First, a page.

7. I didn't even now such a collection existed when I found this book at the MLK, Jr. memorial in Atlanta.This book is an excellent read for anyone interested in the subject of slavery. Almost every one of the entries starts off with, "I was owned by" This book is a collection of first-person slave narratives. Each entry is complete and unedited. Each person interviewed was born a slave and then was freed through emancipation. The interviews were conducted during the Great Depression as a project o [...]

    8. Exploring an important part of American history, this book offers a look into what it was like to grow up in slavery. Each chapter starts fresh with a new mini-biography, collecting 34 in total. Each American featured had a different relationship with their owner, and took different paths after gaining freedom. Although relatively short, it's not a book you'll likely be able to read through quickly. First, it's obviously tough emotionally at times. Second, it's difficult to read too many short, [...]

    9. Interesting Narratives from people in their 80s, 90's and even 100 who told of their life as slaves and gaining their freedom at the end of the Civil War. Most were teenagers are in their early 20's when they were given the opportunity to leave their masters are remain on the plantation. Not everyone jumped at the chance to go out to the unknown. I enjoyed the read and learned a little something about making life choicesey do not always come easy.

    10. Real human experiencesTo hear them talk an some of them still refer to themselves as property, they don't really talk in past tense, they know they're free but they're mind set is still enslaved, an the stories they tell are horrible but I feel its important that we remember our history an that includes they injustice.

    11. I read this for a history project and it was the most insightful thing I have ever read. The wealth of knowledge I attained from this book was immeasurable. 4stars because I don't want to read it over and over.

    12. very good. I love my history and it is better when it comes from the actually people that made th history.

    13. This should be required reading in all U.S. schools. Perhaps more people will grow up to abhor racism and hopefully many less people will aspire to join white supremacy, nut-job hate groups.

    14. Personal stories always complicate the broad strokes of history and reinforce them all at once. The portrait of slavery here is both more and less cruel than the variety I grew up learning about. The barbarity of the system was its arbitrariness, where a slave was wholly at the whim of a master. The cruel ones in this book have a near nightmare quality. One of them murders his slave's wife and has him dispose of the body in the Mississippi River. Kinder masters tended to have their slaves work f [...]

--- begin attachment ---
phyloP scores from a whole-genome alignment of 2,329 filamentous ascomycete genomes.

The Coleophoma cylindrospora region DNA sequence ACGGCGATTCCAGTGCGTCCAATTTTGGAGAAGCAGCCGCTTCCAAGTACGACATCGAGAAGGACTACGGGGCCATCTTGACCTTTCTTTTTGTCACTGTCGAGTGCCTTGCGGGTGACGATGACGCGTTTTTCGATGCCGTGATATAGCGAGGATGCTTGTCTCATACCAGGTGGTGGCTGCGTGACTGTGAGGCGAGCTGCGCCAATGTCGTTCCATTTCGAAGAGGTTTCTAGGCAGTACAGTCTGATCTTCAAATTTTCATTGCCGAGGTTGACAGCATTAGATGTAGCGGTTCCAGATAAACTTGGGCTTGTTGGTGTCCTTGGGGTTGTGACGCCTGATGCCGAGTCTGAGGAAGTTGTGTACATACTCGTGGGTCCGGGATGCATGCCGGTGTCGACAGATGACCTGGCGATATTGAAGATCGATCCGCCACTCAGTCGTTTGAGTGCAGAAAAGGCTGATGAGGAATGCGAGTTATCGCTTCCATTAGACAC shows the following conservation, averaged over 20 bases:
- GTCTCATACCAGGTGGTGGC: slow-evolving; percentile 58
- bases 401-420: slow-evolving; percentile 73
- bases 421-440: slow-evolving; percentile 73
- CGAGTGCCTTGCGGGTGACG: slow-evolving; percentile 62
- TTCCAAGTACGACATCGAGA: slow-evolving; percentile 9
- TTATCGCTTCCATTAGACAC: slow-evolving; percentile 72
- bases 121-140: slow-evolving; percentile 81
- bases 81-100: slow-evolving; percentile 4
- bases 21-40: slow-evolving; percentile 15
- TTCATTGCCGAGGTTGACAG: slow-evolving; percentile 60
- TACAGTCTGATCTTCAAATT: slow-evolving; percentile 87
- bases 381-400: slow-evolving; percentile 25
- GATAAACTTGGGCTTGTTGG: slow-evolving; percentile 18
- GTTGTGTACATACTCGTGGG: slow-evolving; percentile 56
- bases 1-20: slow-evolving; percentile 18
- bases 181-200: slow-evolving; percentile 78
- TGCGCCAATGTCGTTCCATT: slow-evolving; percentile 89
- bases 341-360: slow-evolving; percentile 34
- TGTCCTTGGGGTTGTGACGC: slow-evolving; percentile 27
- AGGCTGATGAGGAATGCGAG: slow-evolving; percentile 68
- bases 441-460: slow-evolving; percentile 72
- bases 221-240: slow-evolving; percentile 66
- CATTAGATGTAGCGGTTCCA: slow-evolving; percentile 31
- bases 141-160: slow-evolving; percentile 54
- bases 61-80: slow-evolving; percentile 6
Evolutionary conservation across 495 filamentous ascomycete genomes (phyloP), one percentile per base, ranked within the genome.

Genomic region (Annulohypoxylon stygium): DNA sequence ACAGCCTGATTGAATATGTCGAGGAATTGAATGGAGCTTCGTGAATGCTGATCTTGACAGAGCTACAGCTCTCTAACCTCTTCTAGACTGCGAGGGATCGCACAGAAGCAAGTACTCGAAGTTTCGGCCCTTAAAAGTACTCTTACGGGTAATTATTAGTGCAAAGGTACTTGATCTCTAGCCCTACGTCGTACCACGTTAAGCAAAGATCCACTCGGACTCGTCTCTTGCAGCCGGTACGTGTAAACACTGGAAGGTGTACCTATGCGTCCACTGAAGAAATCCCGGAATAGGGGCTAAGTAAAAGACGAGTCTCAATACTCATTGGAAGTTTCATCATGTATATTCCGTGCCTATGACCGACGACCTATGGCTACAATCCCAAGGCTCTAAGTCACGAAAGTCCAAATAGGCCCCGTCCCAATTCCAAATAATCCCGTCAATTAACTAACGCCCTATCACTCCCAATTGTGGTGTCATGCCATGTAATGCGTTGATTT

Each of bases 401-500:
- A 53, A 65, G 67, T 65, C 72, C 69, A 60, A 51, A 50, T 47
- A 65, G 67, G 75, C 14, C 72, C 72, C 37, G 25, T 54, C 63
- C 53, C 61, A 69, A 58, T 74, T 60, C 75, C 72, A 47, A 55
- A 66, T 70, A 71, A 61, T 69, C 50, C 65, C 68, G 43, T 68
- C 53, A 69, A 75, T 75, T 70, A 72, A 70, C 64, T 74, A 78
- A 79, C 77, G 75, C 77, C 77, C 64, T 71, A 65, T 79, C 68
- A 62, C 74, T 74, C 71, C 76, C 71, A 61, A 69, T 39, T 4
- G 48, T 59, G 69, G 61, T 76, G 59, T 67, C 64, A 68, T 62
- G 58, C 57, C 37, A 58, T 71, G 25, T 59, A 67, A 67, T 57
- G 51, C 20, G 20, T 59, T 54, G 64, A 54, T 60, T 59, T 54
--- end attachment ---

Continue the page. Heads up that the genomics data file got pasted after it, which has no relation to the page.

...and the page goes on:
15. This is a great book that includes many interviews of slaves and their recounted experiences of slavery and life on the plantation. The collection of slave narratives in this book are not directly word for word and some parts of this book were changed and rewritten by the author Norman R. Yetman. In this book the author uses several aspects of craft. First, he uses “voice”, but not his voice in particular, the voices of the slaves. Yetman uses this technique very well in which he decided to [...]

    16. During the Depression, the Works Progress Administration established the Federal Writers' Project to give work to unemployed writers. One of the projects was the establishment of the Slave Narrative Collection, a set of over 2,000 interviews with former slaves, then in their 80's or older, about their lives under slavery. In When I Was a Slave: Memoirs from the Slave Narrative Collection, Norman R. Yetman has selected 34 interviews for this 2002 publication. These powerful interviews draw from a [...]

    17. During the Great Depression of the 1930s, one of Franklin D. Roosevelt’s New Deal programs was the Works Progress Administration (WPA). Now, I’m sure that the WPA did some good things that have had lasting benefits, but I also noticed that Larry Schweikart wrote in A Patriot’s History of the United States that “the WPA generated jobs of far more dubious value than the PWA” (Public Works Administration). In any event, one of the “most noteworthy and enduring achievements of the WPA” [...]

    18. It took me nearly a year to finish this 150 page book, and that's simply because it wasn't easy. It wasn't easy to read the 34 narratives of former slaves. And it shouldn't be. Commissioned by Roosevelt during the Great Depression as part of the Federal Writer's Project, some 2000 interviews were recorded with people who had formerly lived as slaves. This edition contains 34 of those, ranging from truly horrific experiences to those that were almost familial between master and slave. But as Tom [...]